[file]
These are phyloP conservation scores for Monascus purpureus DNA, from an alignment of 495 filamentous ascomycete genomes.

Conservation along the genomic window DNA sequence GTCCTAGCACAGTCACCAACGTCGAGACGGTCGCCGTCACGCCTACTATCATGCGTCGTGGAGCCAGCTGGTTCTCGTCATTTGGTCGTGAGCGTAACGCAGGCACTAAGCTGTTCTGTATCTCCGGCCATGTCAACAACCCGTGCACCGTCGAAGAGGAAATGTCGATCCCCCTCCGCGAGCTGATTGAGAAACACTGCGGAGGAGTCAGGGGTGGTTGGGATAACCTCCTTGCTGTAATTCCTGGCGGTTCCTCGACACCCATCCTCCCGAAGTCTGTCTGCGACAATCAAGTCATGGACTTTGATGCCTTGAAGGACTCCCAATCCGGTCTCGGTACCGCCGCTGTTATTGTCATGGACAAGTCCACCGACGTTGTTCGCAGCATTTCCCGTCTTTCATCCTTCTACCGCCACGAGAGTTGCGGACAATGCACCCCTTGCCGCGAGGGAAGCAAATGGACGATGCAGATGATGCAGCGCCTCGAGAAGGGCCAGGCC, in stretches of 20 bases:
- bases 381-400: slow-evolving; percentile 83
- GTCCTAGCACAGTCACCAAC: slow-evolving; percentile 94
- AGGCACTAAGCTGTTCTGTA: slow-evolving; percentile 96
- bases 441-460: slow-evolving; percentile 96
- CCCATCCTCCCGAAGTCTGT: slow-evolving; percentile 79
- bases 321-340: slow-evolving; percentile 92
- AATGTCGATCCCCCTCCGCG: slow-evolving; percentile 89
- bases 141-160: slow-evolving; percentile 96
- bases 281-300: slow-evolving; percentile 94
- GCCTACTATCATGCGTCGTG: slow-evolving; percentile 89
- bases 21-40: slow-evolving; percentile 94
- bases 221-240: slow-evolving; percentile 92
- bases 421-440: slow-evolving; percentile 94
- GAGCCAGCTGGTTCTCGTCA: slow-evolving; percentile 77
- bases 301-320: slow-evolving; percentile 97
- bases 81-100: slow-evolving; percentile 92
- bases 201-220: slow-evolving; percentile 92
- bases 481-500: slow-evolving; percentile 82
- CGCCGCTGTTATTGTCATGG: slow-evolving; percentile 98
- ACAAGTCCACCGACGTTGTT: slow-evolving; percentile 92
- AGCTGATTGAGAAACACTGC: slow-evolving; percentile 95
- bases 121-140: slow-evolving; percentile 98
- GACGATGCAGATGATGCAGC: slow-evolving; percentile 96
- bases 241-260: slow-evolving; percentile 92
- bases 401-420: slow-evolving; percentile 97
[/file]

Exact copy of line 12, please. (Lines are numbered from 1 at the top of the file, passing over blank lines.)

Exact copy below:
- GCCTACTATCATGCGTCGTG: slow-evolving; percentile 89